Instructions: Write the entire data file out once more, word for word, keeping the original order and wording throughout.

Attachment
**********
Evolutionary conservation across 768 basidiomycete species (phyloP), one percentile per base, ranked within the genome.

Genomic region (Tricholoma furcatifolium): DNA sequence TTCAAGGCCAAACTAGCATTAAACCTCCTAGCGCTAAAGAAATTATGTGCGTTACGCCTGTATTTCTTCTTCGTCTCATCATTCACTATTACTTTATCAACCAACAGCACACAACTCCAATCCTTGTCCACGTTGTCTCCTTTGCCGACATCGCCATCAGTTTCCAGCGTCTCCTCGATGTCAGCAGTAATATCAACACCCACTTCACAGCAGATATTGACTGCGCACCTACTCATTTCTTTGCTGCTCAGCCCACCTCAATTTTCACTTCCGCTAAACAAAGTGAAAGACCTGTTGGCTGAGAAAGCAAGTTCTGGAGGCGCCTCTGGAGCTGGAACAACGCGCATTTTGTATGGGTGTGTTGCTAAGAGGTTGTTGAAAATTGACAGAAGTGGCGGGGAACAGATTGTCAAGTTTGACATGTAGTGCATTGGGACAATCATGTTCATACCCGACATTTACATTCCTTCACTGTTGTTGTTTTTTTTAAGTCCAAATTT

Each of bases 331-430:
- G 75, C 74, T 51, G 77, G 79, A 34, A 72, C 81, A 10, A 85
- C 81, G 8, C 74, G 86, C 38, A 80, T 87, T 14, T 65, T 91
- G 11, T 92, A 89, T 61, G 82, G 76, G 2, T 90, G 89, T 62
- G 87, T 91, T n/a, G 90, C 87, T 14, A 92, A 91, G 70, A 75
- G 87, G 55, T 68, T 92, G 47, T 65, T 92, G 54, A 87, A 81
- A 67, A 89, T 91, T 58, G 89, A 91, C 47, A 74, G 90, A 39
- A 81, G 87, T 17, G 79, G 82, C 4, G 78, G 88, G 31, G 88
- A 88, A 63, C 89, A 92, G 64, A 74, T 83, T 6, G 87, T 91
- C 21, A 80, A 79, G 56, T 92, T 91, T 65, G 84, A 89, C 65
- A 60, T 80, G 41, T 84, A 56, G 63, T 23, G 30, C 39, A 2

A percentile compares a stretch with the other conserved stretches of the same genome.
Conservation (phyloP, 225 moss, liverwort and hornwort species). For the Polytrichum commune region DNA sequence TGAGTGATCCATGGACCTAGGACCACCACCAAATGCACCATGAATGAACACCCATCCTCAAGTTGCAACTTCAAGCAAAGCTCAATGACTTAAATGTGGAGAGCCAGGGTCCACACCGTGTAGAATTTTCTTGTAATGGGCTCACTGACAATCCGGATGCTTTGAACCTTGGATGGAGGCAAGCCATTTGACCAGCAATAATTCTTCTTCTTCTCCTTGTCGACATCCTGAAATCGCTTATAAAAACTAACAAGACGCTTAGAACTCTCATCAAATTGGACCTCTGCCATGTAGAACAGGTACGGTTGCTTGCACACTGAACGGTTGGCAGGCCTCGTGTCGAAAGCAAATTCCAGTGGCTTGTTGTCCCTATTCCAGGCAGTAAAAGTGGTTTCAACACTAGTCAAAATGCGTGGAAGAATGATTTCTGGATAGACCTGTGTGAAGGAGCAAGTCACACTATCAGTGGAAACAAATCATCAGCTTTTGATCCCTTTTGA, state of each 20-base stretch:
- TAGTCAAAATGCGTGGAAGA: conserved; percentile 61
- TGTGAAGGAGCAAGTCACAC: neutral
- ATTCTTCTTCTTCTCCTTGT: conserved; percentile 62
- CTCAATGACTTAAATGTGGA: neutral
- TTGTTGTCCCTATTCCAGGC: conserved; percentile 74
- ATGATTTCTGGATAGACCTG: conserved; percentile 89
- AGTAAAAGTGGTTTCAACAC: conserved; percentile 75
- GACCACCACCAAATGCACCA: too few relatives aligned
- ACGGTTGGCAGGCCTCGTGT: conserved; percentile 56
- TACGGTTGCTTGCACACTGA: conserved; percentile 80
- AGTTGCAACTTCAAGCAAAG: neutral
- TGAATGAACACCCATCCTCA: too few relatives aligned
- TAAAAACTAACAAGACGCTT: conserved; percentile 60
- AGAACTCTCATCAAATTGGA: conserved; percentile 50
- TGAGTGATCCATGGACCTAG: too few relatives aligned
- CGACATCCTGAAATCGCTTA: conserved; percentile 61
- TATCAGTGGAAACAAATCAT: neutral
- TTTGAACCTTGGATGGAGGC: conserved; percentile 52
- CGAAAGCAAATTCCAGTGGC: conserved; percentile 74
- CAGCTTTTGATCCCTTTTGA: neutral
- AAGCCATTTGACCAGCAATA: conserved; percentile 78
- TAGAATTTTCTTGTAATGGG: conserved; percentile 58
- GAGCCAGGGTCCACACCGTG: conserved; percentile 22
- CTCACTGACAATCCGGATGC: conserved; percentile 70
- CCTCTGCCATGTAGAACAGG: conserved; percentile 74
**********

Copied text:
Evolutionary conservation across 768 basidiomycete species (phyloP), one percentile per base, ranked within the genome.

Genomic region (Tricholoma furcatifolium): DNA sequence TTCAAGGCCAAACTAGCATTAAACCTCCTAGCGCTAAAGAAATTATGTGCGTTACGCCTGTATTTCTTCTTCGTCTCATCATTCACTATTACTTTATCAACCAACAGCACACAACTCCAATCCTTGTCCACGTTGTCTCCTTTGCCGACATCGCCATCAGTTTCCAGCGTCTCCTCGATGTCAGCAGTAATATCAACACCCACTTCACAGCAGATATTGACTGCGCACCTACTCATTTCTTTGCTGCTCAGCCCACCTCAATTTTCACTTCCGCTAAACAAAGTGAAAGACCTGTTGGCTGAGAAAGCAAGTTCTGGAGGCGCCTCTGGAGCTGGAACAACGCGCATTTTGTATGGGTGTGTTGCTAAGAGGTTGTTGAAAATTGACAGAAGTGGCGGGGAACAGATTGTCAAGTTTGACATGTAGTGCATTGGGACAATCATGTTCATACCCGACATTTACATTCCTTCACTGTTGTTGTTTTTTTTAAGTCCAAATTT

Each of bases 331-430:
- G 75, C 74, T 51, G 77, G 79, A 34, A 72, C 81, A 10, A 85
- C 81, G 8, C 74, G 86, C 38, A 80, T 87, T 14, T 65, T 91
- G 11, T 92, A 89, T 61, G 82, G 76, G 2, T 90, G 89, T 62
- G 87, T 91, T n/a, G 90, C 87, T 14, A 92, A 91, G 70, A 75
- G 87, G 55, T 68, T 92, G 47, T 65, T 92, G 54, A 87, A 81
- A 67, A 89, T 91, T 58, G 89, A 91, C 47, A 74, G 90, A 39
- A 81, G 87, T 17, G 79, G 82, C 4, G 78, G 88, G 31, G 88
- A 88, A 63, C 89, A 92, G 64, A 74, T 83, T 6, G 87, T 91
- C 21, A 80, A 79, G 56, T 92, T 91, T 65, G 84, A 89, C 65
- A 60, T 80, G 41, T 84, A 56, G 63, T 23, G 30, C 39, A 2

A percentile compares a stretch with the other conserved stretches of the same genome.
Conservation (phyloP, 225 moss, liverwort and hornwort species). For the Polytrichum commune region DNA sequence TGAGTGATCCATGGACCTAGGACCACCACCAAATGCACCATGAATGAACACCCATCCTCAAGTTGCAACTTCAAGCAAAGCTCAATGACTTAAATGTGGAGAGCCAGGGTCCACACCGTGTAGAATTTTCTTGTAATGGGCTCACTGACAATCCGGATGCTTTGAACCTTGGATGGAGGCAAGCCATTTGACCAGCAATAATTCTTCTTCTTCTCCTTGTCGACATCCTGAAATCGCTTATAAAAACTAACAAGACGCTTAGAACTCTCATCAAATTGGACCTCTGCCATGTAGAACAGGTACGGTTGCTTGCACACTGAACGGTTGGCAGGCCTCGTGTCGAAAGCAAATTCCAGTGGCTTGTTGTCCCTATTCCAGGCAGTAAAAGTGGTTTCAACACTAGTCAAAATGCGTGGAAGAATGATTTCTGGATAGACCTGTGTGAAGGAGCAAGTCACACTATCAGTGGAAACAAATCATCAGCTTTTGATCCCTTTTGA, state of each 20-base stretch:
- TAGTCAAAATGCGTGGAAGA: conserved; percentile 61
- TGTGAAGGAGCAAGTCACAC: neutral
- ATTCTTCTTCTTCTCCTTGT: conserved; percentile 62
- CTCAATGACTTAAATGTGGA: neutral
- TTGTTGTCCCTATTCCAGGC: conserved; percentile 74
- ATGATTTCTGGATAGACCTG: conserved; percentile 89
- AGTAAAAGTGGTTTCAACAC: conserved; percentile 75
- GACCACCACCAAATGCACCA: too few relatives aligned
- ACGGTTGGCAGGCCTCGTGT: conserved; percentile 56
- TACGGTTGCTTGCACACTGA: conserved; percentile 80
- AGTTGCAACTTCAAGCAAAG: neutral
- TGAATGAACACCCATCCTCA: too few relatives aligned
- TAAAAACTAACAAGACGCTT: conserved; percentile 60
- AGAACTCTCATCAAATTGGA: conserved; percentile 50
- TGAGTGATCCATGGACCTAG: too few relatives aligned
- CGACATCCTGAAATCGCTTA: conserved; percentile 61
- TATCAGTGGAAACAAATCAT: neutral
- TTTGAACCTTGGATGGAGGC: conserved; percentile 52
- CGAAAGCAAATTCCAGTGGC: conserved; percentile 74
- CAGCTTTTGATCCCTTTTGA: neutral
- AAGCCATTTGACCAGCAATA: conserved; percentile 78
- TAGAATTTTCTTGTAATGGG: conserved; percentile 58
- GAGCCAGGGTCCACACCGTG: conserved; percentile 22
- CTCACTGACAATCCGGATGC: conserved; percentile 70
- CCTCTGCCATGTAGAACAGG: conserved; percentile 74